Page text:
4 | Perimeter Business
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Perimeter Business A monthly section focusing on business in the Reporter Newspapers communities
Dunwoody council members concerned about traffic around proposed Dunwoody Crown Towers BY DYANA BAGBY firstname.lastname@example.org The history of the land where Dunwoody Crown Towers is being proposed played a significant role in developers deciding what to propose for the area, the developers say. “We searched back to when the Indians, farmers and onward were on that land,” said veteran Realtor Charlie Brown, the man behind such projects as Atlantic Station, Technology Park/Atlanta, John’s Creek in north Fulton County and Lenox Park located in Buckhead. Dunwoody Crown Towers, an ambitious development project of highrises on the former Gold Kist site off AshfordDunwoody Road, is proposed to include business, hotel and residential towers. The planned development is named Dunwoody Crown Towers, a nod to Crown Holdings Group, which purchased the property more than two years ago. One of the first office buildings in this area was Gold Kist, Brown said. But before it became Gold Kist it was the Cotton Producers Association, a cooperative founded in the mid-1930s by D.W. Brooks, an agronomy professor at the University of Georgia, to help farmers in Carrollton during the Great Depression market their cotton. The Cotton Producers Association assured farmers were paid fairly for their cotton and also assisted them in having access to better technology and marketing for their product. By the 1950s, the coop had diversified beyond cotton to chickens, fertilizer, pork and other grains, and became known as Gold Kist. “The definition of poverty at one time was being a Georgia farmer,” Brown said. “And Gold Kist changed that. D.W. Brooks did that – he was a good farmer.” In 2006, however, Gold Kist was sold to Pilgrim’s Pride Cooperation, creating the largest poultry business in the world. “That building has been vacant a long time,” Brown said. “Dunwoody is an active market. This is one of the finest places in the country you could have a mixeduse development. This is a suburban area that is on the edge of being urban.” The 15-acre site is already zoned for a 20-story hotel and two 24-story business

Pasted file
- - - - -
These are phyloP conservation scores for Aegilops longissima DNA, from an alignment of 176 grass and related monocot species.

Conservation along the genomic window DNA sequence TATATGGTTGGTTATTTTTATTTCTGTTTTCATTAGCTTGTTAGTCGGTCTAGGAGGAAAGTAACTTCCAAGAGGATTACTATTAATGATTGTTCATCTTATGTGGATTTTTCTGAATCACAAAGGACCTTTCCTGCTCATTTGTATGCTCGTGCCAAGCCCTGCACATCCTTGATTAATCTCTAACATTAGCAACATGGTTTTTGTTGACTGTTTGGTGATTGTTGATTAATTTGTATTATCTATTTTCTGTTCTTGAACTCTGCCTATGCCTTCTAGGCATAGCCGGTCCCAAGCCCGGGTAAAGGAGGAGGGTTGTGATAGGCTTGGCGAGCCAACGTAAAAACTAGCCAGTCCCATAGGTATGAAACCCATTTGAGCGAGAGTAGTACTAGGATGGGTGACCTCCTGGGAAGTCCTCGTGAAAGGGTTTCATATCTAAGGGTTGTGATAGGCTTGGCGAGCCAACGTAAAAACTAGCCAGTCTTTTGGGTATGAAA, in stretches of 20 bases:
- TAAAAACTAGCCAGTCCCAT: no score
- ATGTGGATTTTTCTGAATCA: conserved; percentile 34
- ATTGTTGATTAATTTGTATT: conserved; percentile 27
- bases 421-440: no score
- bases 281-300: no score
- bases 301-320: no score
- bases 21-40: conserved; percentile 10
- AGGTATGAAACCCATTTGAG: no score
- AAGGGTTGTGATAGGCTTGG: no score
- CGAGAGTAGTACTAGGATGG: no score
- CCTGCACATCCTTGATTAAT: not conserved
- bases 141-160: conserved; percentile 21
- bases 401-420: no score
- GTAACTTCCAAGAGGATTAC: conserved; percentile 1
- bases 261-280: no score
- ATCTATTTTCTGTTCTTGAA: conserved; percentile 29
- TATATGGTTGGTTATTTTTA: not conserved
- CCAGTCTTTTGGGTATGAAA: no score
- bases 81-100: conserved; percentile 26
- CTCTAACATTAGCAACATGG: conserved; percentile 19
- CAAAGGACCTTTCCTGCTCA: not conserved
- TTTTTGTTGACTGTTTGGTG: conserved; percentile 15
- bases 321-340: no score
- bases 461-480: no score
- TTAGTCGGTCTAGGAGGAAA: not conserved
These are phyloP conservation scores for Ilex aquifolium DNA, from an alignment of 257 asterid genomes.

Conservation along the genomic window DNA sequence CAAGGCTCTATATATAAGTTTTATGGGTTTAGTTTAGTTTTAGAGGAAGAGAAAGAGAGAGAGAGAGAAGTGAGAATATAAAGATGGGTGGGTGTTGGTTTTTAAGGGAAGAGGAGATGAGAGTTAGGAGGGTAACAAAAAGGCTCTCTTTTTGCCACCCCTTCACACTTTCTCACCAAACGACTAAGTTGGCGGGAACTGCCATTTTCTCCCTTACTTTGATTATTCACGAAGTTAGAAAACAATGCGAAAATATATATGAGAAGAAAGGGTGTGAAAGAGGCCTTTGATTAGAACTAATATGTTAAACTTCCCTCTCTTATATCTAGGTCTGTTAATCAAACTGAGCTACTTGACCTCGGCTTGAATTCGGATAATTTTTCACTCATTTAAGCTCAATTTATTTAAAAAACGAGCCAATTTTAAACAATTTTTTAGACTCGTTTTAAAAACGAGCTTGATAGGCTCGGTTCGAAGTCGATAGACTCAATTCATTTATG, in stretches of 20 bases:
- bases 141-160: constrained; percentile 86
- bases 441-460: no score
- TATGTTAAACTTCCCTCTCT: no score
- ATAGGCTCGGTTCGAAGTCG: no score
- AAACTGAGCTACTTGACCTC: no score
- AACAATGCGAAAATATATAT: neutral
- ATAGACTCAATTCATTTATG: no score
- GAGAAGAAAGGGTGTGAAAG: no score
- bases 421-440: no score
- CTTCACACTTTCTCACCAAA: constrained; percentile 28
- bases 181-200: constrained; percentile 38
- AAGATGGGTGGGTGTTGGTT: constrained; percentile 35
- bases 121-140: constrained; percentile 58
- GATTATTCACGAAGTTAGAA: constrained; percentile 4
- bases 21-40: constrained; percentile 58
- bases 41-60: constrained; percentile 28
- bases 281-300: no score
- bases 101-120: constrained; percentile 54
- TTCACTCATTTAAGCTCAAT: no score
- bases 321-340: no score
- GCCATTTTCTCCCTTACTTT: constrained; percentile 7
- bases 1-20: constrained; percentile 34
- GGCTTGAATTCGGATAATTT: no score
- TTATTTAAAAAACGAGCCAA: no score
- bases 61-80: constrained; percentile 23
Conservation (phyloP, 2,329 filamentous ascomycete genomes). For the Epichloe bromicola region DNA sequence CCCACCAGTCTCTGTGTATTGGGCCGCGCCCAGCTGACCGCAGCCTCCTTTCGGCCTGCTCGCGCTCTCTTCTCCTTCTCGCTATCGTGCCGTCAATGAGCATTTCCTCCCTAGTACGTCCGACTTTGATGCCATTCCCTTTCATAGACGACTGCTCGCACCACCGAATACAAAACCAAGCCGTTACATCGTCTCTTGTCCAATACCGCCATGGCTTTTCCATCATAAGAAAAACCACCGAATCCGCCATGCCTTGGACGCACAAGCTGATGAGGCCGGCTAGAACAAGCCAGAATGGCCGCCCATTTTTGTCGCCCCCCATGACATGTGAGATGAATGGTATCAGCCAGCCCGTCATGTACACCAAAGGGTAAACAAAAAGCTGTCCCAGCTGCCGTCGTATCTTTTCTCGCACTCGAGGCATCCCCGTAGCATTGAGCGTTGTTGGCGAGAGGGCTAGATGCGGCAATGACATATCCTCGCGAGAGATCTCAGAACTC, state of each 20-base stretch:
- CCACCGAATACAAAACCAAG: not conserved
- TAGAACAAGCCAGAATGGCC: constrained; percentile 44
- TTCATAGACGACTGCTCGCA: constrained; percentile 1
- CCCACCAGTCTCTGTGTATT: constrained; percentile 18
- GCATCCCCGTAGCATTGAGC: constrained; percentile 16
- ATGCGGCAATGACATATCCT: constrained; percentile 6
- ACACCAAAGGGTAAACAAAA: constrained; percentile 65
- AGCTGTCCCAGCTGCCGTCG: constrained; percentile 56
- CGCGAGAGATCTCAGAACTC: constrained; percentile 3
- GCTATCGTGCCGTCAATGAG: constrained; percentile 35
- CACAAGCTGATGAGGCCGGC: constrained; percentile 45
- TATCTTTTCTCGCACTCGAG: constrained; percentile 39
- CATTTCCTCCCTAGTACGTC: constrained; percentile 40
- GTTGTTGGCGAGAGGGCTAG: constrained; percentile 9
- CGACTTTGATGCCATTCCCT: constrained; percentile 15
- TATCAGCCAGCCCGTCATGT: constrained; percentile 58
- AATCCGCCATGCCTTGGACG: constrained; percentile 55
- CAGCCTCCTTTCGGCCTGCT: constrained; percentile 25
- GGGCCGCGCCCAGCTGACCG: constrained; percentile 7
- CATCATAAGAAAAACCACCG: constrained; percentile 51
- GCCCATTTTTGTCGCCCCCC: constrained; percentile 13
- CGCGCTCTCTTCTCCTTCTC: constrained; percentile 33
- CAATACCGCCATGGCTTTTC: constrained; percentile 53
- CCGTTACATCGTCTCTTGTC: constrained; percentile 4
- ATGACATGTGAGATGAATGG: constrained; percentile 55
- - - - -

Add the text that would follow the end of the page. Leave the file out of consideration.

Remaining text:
highrise buildings. On Jan. 5, Crown Development filed a pre-application review with the city of Dunwoody for a rezoning request to also be able to build two residential towers not to exceed 40 stories at the eastern end of the project. The pre-application form says the property would be divided into two tracts, a 9.2-acre site for the hotel and business towers, and 4.75 acres for the two residential towers. Zoning attorney Doug Dillard said the development would create a true “gateway to Dunwoody.” “This is a real opportunity for the city Continued on page 9
New towers proposed Towering new developments are being proposed or are underway in the Perimeter. In Sandy Springs, an Australian developer has proposed five new skyscrapers reaching 20 to 29 stories at 1117 Perimeter Center West. Also, the Texas-based developer Hines is taking the city to court over its denial of zoning for a 25-story office building and a hotel at Northpark at Ga. 400 and Abernathy Road. Meanwhile, in Dunwoody, CRB Realty Associates is proposing a 20-story hotel, two highrise office buildings and two residential towers up to 40 stories tall each at Dunwoody Crown Towers. And in Brookhaven, Seven Oaks is starting construction of a 15-story office building at 4004 Perimeter Summit.
Mixed-use developments are a hot trend, but they’re not for everyone BY JOHN RUCH email@example.com
When Scott Ruzycki, the area manager of the LA Fitness at Town Brookhaven looks around at the neighborhood, he likes what he sees: hundreds of potential customers living right next door. “I think this is one of the smartest developments that LA Fitness has located in,” said Ruzycki. “We pull about a thousand more people than a regular LA Fitness.” Many don’t have far to go. The gym Ruzycki manages sits in the middle of a massive “mixed-use” development on Peachtree Road in Brookhaven.
When it comes to new development, “mixed use” has become master of the moment. From The Shops Buckhead Atlanta to Sandy Springs’ City Springs project, mixed-use redevelopments are supposedly blending shops, homes and offices to create downtown-style centers from Perimeter suburbs. The mix of retail and housing in “livework-play” developments has been popularized by such high-profile projects as Atlantic Station and Alpharetta’s Avalon. Town Brookhaven was among the first smaller-scale versions of those mixed-use, mega-projects to launch in the Perimeter Continued on page 8